The paper calls for a new regulatory approach to assessing creditworthiness, the process that drives millions of lending decisions. It argues that replacing the current credit scoring approach with a more focused household budget analysis could reduce levels of irresponsible lending, discrimination, financial exclusion and data abuse. The paper comes as levels of financial distress among consumers are expected to rise sharply in the wake of the Covid-19 pandemic.
- Download paper “Responsible lending and privacy protection: A consumer perspective” (pdf, 19 pages)
Thierry Philipponnat, Head of Research and Advocacy of Finance Watch, said:
“When consumer credit providers and their algorithms decide who to lend to and how much, their decisions shape the lives of borrowers and their families for years. The credit scoring system that dominates consumer lending today is designed around the commercial interests of lenders. If the creditworthiness assessment process were required to consider also the interests of borrowers, it could become the cornerstone of a responsible consumer credit market in the EU.”
Benoît Lallemand, Secretary General at Finance Watch, said:
“The Covid-19 pandemic is putting millions of Europeans at risk of financial distress and exposing them to potentially exploitative lending. At the same time, changes in the payments industry following PSD2 mean lenders are capturing more personal data than ever and exploiting them in ways that are not always fair or transparent, or that challenge the principles of GDPR. We invite policymakers, especially from the European Commission’s DG JUST, the European Data Protection Board (EDPB) and the European Banking Authority (EBA), to consider how rules around consumer creditworthiness assessments could help to tackle both of these problems.”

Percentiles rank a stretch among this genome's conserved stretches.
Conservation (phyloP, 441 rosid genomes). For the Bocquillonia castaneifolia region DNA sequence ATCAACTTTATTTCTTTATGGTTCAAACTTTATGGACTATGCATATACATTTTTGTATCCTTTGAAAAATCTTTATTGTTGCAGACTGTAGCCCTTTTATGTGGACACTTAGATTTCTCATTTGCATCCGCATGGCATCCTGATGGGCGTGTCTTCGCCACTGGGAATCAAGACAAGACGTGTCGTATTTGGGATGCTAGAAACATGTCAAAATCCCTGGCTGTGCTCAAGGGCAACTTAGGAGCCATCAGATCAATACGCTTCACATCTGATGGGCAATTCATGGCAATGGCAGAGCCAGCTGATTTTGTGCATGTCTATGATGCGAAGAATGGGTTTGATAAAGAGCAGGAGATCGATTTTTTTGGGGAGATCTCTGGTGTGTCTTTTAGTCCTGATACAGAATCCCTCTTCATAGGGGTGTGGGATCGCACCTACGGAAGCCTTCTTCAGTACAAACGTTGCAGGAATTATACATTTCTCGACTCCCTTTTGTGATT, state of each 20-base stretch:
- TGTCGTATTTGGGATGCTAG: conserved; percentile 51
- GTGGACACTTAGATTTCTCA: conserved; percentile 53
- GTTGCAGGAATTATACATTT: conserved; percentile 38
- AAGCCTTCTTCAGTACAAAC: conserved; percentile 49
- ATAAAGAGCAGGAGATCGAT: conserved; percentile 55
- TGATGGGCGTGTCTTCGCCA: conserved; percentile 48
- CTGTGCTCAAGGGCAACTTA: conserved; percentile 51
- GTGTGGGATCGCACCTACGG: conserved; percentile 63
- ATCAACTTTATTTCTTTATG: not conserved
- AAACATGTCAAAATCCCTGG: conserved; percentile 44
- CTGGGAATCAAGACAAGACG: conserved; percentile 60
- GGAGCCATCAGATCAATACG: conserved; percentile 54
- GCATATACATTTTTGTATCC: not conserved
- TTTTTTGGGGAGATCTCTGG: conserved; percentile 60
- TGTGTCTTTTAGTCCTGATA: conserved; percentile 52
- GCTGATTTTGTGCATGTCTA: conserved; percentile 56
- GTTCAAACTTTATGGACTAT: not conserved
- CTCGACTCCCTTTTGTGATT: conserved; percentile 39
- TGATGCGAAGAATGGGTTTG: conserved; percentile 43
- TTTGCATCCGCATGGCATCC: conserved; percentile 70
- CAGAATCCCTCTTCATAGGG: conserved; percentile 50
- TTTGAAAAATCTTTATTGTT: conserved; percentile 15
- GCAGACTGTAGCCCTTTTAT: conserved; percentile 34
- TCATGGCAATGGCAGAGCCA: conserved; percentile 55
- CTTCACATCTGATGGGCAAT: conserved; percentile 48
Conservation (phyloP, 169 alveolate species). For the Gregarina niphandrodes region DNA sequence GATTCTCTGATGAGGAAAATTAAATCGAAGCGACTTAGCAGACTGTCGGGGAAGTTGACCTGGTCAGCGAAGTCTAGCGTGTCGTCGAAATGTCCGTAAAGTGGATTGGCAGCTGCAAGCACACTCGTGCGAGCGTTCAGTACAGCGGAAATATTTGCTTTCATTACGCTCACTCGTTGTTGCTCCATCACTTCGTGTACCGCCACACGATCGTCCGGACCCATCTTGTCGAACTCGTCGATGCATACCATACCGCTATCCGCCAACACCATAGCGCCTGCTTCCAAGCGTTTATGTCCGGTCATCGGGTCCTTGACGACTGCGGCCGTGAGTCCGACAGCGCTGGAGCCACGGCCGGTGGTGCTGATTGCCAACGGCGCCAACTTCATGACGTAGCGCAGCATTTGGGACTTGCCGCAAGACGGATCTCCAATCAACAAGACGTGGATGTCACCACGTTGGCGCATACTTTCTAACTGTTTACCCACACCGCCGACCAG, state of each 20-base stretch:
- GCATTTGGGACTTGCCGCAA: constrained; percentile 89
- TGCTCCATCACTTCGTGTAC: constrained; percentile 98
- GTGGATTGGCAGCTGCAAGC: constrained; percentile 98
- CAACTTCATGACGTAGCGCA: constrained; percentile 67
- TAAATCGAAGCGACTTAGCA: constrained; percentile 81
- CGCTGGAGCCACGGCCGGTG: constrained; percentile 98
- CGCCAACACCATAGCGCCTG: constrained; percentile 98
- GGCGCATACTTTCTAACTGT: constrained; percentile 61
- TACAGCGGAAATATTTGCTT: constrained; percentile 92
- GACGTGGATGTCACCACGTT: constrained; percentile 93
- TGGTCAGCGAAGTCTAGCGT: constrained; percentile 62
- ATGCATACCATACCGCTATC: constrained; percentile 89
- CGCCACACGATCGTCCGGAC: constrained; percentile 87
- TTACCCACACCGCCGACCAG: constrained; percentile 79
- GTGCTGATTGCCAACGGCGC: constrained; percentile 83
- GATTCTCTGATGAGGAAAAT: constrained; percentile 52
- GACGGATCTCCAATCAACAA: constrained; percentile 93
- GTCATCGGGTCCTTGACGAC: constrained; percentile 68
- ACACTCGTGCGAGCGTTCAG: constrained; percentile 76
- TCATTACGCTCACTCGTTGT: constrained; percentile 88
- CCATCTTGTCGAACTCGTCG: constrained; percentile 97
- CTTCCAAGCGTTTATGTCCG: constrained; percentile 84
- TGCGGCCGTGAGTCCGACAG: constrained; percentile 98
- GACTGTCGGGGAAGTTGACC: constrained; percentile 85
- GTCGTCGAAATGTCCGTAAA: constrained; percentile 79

For further information or interview requests, please contact Finance Watch’s Head of Communications and Networks, Charlotte Geiger, at firstname.lastname@example.org or at 0032 / (0)474 33 10 31.
NOTES FOR EDITORS
In a speech at a European Commission roundtable on tackling non-performing loans on 25 September 2020, Executive Vice-President Valdis Dombrovskis said the EC’s response to the expected increase in NPLs would focus on creating secondary markets for NPLs and reforming the insolvency and debt recovery frameworks. The roundtable did not focus on how to protect consumers from irresponsible lending or misuse of data. He said:
“While we can see the pandemic’s effects on asset quality only partially in the initial first-quarter data, we can already see signs of a worsening situation regarding NPLs. Consolidated European Central Bank data indicates a NPL ratio of 2.9% in the first quarter for EU banks, up from 2.6% in the last quarter of 2019. That ratio varies a great deal around the EU. However, in the coming years, the crisis could create a sizeable amount of new NPLs in all our countries.”
A recent note from McKinsey on the changes to credit risk management triggered by COVID-19 reported that “a large wave of nonperforming exposures is beginning”. It added that the conventional sources of data typically used in credit-risk assessments “became obsolete overnight” and forecast that the COVID-19 crisis would encourage lenders to use decision-making approaches based more on real-time business data and advanced analytics.
DG JUST carried out an evaluation and fitness check of the Consumer Credit Directive, including a public consultation that closed in 2019. The final results have not yet been published.
The European Data Protection Board (EDPB) draft Guidelines 4/2019 on Article 25 Data Protection by Design and by Default, which were adopted for public consultation in November 2019, have not yet been updated to clarify how the principles of necessity and data minimisation would apply to financial services and credit providers in light of changes introduced by PSD2.
The EU’s 2015 directive on payment services (PSD2) paved the way for customers to access and operate multiple payment accounts from different providers through third party aggregators, known as Account Information Service Providers and Payment Initiation Service Providers. These aggregators can retrieve data and supply it to lenders to make creditworthiness assessments, subject to the customer’s consent.
In May 2020, the EBA published its revised Guidelines on loan origination and monitoring.
Finance Watch’s policy positions on financial inclusion can be found at: https://www.finance-watch.org/topic/financial-inclusion/